In my five-year affiliation with the Squamish Historical Society, one thing I've noticed is that this community wears its history with pride.
Throughout that storied past, a good number of local paycheques were generated by the forestry industry. In the early years of the last century, a constantly expanding collection of felling and milling operations set up shop in Squamish. Back then Loggers Lane was a busy commercial thoroughfare to the waterfront. Cat Lake, one of our most venerable swimming holes, got its moniker from the Caterpillar tractors Merrill and Ring introduced to log the area. The DeBeck's Hill trail, a former logging road in Alice Lake Provincial Park, is named for Dennis DeBeck who set up a sawmill there. And every summer the renowned Squamish Days Loggers Sports Festival celebrates our forestry heritage.
Although major operations such as Empire Mills are long gone, remnants of the forestry trade are alive and well in the form of CRB Logging, Squamish Mills and other smaller companies.
Today the elder statesman of the industry is John Drenka, the proprietor of Squamish Mills, a company he founded in 1951 with Pat Brennan, an esteemed former Squamish mayor whose name is inscribed on various locations throughout town.
Since he arrived here in the late 1930s, Drenka has been a visionary entrepreneur and risk taker who brought the first grapple loader and the first steel spar into the valley. Long before heli-logging arrived, he took a chance on a contraption called the "sky hook," a log-hauling cable car spanning the Squamish River. Now in his mid 90s, JD (as he is affectionately known by his close associates) still drives his Jeep Grand Cherokee to work and holds court with considerable authority in a memorabilia-festooned corner office at his bustling compound on Pemberton Avenue.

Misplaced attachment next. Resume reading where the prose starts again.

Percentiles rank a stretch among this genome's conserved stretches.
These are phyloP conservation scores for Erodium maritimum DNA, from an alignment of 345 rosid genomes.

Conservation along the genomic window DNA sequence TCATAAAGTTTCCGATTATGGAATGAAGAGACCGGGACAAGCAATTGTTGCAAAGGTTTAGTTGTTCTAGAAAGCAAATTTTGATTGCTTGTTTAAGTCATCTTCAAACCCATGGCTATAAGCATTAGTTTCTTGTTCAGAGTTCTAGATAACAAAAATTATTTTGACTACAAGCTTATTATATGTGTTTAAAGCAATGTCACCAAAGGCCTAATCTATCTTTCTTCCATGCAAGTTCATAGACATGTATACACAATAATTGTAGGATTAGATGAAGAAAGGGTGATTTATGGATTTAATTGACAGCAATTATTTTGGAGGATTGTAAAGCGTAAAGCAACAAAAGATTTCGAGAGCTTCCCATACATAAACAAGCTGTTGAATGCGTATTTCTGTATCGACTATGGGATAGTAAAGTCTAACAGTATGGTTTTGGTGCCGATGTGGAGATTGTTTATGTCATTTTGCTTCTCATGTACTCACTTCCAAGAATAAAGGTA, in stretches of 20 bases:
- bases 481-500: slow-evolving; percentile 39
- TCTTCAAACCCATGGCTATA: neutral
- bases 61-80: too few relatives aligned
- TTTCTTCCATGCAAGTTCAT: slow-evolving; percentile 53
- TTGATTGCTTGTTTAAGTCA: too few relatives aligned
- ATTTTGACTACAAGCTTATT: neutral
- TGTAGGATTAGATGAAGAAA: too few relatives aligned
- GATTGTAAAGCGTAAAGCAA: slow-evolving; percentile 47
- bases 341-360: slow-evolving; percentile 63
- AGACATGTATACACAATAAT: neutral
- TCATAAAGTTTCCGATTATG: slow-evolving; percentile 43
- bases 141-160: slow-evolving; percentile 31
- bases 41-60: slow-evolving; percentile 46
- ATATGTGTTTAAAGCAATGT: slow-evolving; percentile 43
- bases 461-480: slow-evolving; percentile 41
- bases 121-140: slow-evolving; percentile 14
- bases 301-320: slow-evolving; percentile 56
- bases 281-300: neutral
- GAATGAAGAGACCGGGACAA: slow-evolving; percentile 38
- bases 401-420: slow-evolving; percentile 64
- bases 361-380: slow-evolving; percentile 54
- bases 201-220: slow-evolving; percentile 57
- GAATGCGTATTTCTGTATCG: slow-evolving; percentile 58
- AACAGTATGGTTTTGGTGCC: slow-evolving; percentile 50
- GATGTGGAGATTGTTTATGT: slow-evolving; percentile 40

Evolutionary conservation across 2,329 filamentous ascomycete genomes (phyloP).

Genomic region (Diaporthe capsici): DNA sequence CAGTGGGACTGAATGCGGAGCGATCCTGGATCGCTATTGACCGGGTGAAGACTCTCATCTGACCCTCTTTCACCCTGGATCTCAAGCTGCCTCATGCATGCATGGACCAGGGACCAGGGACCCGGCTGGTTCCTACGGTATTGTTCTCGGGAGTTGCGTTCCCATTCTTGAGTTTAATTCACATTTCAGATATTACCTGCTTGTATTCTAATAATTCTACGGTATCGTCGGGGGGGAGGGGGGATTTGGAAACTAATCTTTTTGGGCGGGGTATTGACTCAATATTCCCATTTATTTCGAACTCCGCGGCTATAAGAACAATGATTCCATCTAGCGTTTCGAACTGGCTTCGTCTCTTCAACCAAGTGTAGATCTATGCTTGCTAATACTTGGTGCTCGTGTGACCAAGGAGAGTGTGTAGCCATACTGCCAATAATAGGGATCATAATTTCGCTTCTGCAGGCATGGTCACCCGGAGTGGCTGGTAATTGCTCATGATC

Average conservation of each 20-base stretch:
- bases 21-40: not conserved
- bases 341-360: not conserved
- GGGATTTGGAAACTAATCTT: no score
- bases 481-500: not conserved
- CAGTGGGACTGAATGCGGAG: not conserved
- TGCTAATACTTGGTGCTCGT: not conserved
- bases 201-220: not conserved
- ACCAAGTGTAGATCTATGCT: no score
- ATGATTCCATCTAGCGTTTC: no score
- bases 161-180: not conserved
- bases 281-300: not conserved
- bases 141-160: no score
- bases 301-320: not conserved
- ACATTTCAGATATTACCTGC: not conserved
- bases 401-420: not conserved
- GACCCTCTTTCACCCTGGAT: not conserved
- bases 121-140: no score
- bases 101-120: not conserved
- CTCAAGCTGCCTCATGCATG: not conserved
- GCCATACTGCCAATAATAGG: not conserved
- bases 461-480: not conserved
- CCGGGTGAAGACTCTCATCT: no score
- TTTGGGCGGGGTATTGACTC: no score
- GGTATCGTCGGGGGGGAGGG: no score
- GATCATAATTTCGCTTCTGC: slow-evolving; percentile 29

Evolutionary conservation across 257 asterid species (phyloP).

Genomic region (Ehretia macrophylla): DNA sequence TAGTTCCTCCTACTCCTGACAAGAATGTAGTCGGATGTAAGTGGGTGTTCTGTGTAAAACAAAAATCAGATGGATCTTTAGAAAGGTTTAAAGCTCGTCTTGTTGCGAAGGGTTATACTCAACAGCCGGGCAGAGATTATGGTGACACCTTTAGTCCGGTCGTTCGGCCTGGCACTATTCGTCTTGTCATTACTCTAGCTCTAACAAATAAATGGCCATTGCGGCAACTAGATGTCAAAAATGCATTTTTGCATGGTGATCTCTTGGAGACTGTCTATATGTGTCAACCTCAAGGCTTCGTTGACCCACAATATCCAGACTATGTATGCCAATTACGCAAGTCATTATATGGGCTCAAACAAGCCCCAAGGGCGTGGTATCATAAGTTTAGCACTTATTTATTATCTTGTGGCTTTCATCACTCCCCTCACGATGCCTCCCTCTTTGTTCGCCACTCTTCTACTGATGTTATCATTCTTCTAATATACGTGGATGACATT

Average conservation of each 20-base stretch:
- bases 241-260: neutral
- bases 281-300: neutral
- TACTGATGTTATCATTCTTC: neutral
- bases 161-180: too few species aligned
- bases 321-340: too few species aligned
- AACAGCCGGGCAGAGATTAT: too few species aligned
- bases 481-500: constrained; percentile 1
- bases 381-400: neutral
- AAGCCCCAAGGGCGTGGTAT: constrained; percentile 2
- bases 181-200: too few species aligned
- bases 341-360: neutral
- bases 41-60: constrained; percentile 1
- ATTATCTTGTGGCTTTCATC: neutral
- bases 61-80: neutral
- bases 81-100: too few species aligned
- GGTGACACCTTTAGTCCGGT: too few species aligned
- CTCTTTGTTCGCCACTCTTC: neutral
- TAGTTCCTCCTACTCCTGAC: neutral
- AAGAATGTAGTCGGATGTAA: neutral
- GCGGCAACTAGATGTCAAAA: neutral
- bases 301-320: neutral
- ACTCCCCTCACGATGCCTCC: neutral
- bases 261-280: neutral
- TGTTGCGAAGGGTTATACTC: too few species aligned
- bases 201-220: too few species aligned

But there is more to the man than commercial pursuits. If we were to undertake a forensic investigation, John Drenka's fingerprints would be all over an assortment of local and provincial organizations. He is a former president of the Truck Loggers Association of B.C., one of the founders of the Squamish Rotary Club and the master chef who launched the now-famous Rotary beef barbecue.
Along with Lloyd Ingraham and other community-minded individuals, he established the Squamish Valley Golf and Country Club and the Curling Club. He was instrumental in the development of Alice Lake Provincial Park and had a hand in breaking ground for the first municipal swimming pool in association with Dr. LaVerne Kindree and others. In the meantime, John and his wife Colleen raised seven children who have become productive members of the community and have established families of their own.
On Saturday, April 16, as part of our fifth anniversary celebrations, the Squamish Historical Society will pay tribute to John Drenka at the Sea to Sky Hotel. The event will offer residents an opportunity to share their recollections and anecdotes about a prolific chapter in Squamish history and one of the builders who helped shape it. Details about the event are available at www.squamishhistory.ca.